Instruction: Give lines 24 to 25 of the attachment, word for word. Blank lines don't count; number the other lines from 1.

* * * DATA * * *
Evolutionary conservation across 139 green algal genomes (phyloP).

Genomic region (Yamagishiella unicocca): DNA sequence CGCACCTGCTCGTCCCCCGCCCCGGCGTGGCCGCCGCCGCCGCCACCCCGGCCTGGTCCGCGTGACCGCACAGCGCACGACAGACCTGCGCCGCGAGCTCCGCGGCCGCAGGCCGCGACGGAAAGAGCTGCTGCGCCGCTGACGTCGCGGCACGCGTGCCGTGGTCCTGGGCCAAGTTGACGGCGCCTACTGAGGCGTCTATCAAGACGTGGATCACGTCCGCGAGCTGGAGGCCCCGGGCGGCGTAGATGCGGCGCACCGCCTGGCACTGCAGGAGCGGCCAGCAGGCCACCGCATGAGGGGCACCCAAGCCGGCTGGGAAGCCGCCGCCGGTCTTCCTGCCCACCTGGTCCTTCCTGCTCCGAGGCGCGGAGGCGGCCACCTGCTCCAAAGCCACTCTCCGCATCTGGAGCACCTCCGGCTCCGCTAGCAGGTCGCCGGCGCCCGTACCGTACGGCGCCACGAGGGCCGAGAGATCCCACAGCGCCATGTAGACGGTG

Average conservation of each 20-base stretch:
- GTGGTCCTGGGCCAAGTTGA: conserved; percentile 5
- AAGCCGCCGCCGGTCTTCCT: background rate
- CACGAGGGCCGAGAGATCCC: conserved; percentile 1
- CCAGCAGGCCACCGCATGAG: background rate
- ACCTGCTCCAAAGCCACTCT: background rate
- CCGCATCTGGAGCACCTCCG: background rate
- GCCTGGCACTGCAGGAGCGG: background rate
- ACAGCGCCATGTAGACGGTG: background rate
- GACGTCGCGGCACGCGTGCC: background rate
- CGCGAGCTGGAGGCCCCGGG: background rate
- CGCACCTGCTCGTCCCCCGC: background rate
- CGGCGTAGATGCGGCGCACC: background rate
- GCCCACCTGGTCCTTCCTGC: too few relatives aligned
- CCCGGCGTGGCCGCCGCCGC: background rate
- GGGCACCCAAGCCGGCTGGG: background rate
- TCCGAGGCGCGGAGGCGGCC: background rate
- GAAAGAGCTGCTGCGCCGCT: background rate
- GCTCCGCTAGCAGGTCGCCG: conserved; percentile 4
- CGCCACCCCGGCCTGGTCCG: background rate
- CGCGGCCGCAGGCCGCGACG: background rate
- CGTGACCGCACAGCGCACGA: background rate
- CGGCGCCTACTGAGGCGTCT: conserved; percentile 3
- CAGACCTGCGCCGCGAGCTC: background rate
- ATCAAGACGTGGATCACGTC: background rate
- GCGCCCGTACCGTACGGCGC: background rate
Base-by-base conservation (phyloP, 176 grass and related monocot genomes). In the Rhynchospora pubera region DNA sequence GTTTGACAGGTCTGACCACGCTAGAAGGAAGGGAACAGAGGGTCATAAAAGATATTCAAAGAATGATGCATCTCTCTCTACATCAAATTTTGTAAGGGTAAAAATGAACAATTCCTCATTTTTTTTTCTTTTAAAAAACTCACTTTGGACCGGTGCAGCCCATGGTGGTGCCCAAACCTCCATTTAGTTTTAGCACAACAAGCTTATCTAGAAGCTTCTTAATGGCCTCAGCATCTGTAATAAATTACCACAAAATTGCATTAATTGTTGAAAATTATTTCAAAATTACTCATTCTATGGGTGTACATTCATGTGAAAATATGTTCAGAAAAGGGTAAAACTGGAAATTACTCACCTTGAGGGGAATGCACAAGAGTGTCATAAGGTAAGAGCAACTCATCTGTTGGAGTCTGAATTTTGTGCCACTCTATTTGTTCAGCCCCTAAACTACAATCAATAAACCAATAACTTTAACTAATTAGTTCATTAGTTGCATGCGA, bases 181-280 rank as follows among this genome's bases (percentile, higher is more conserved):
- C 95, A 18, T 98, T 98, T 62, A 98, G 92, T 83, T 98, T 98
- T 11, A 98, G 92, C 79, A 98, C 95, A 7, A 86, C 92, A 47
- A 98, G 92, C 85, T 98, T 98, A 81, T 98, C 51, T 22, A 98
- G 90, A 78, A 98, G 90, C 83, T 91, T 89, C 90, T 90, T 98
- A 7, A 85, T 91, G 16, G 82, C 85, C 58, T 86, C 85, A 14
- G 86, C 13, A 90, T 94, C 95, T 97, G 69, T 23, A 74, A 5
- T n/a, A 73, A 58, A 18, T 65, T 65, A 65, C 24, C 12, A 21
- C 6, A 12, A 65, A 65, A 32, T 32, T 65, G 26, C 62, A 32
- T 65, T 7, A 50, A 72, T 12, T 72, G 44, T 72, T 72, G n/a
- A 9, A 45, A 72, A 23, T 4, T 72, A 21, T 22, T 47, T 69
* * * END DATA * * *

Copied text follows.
- CGTGACCGCACAGCGCACGA: background rate
- CGGCGCCTACTGAGGCGTCT: conserved; percentile 3